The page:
Another option for treating bed bug bites is with the use of alternative therapies. For reducing itching and pain, ice can be highly effective. It works especially well as it’s a fantastic anti-inflammatory. To soothe the bites, calamine lotion can be a good option, as can the use of topical aloe vera. Freezing a small amount of calamine lotion or aloe vera in an ice cube tray and then applying it to the affected area can also work well. This should help to reduce itching and soreness, as well as swelling.

If the reaction that you’ve had to bed bug bites is more severe than a few itchy bumps, it’s a good idea to make an appointment to see your doctor. They will then be able to assess the bites and should be able to prescribe you a steroid cream to stop the itching and help them to heal. Steroid cream should work quickly, reducing the size and soreness of your bites within a day or so. If you notice them getting worse, it’s best to make another appointment to see your doctor as you may need a stronger cream.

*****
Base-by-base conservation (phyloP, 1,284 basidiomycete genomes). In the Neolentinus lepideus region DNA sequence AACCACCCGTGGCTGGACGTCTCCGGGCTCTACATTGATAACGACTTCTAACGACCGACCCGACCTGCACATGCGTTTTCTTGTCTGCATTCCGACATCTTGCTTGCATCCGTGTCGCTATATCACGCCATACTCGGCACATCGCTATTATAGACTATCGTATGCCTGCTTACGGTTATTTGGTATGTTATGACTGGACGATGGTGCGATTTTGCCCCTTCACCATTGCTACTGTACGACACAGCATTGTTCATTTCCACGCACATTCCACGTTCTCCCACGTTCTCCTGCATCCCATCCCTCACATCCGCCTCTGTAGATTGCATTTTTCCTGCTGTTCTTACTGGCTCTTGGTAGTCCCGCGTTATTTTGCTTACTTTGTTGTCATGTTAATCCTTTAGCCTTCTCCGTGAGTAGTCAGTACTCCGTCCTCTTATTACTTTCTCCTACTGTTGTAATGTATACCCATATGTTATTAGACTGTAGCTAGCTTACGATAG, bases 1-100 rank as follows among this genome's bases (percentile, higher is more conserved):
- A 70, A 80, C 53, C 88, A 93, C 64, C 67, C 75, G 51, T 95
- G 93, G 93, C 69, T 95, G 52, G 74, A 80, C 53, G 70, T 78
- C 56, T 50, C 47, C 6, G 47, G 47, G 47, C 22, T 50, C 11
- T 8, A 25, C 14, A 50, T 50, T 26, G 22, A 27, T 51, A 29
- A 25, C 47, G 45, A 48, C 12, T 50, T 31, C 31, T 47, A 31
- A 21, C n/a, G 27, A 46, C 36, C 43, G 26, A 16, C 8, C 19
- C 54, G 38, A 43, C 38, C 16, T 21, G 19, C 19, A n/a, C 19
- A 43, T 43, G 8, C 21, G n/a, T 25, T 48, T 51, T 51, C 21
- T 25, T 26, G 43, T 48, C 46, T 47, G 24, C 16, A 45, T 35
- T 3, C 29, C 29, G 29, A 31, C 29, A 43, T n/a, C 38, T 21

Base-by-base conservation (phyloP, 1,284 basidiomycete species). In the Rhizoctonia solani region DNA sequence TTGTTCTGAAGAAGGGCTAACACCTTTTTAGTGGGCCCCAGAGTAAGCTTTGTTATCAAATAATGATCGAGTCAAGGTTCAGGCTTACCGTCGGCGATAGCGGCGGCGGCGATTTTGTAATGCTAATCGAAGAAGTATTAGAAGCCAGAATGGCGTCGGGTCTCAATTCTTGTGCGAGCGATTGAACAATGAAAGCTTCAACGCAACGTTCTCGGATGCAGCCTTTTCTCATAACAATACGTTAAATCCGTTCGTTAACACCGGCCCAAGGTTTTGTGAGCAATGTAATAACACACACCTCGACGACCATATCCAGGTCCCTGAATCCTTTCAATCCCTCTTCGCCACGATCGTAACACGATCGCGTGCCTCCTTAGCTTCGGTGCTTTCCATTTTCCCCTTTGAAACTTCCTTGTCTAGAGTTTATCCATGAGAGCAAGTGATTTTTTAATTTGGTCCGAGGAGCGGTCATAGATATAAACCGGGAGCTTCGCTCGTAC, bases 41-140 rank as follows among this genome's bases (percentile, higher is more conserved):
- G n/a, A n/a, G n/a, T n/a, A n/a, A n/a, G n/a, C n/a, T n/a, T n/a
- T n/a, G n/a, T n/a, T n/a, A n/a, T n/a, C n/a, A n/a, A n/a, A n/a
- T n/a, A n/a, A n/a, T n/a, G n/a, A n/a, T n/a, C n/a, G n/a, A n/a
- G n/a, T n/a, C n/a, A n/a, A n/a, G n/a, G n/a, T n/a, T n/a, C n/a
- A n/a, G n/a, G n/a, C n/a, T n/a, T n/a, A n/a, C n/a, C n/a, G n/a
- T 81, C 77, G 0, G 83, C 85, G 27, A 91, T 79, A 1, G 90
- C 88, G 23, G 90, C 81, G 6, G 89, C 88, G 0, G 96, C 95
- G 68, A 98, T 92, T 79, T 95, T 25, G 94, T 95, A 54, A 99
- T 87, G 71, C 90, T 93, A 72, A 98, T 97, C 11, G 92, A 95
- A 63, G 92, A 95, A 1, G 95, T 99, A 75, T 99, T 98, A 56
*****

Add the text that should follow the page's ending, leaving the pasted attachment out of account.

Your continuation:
Most bites have an open head, which means that potentially, they could become infected. So it’s important to keep scratching to a minimum, as scratching can open them up even more, and can also introduce infection to the area. To prevent infection, keep the area that’s affected clean and apply an antiseptic cream once or twice a day.

In some instances, bed bug bites can develop into painful fluid filled blisters. When this happens, the bites are at high risk of becoming infected if the blisters pop. So it’s important to see a doctor to get a treatment to help prevent infection. Most commonly antibiotics are prescribed to help prevent infection. These can be oral or topical, depending on what the best course of treatment is for the individual condition. You can’t get these over the counter, so you’ll need to see your doctor for this type of treatment.

How to Treat Your Home:

Once you’ve treated the bites, it’s important to treat your home. Otherwise, an infestation will take hold, and you will receive more bites. The question is, of course, how should you go about doing that?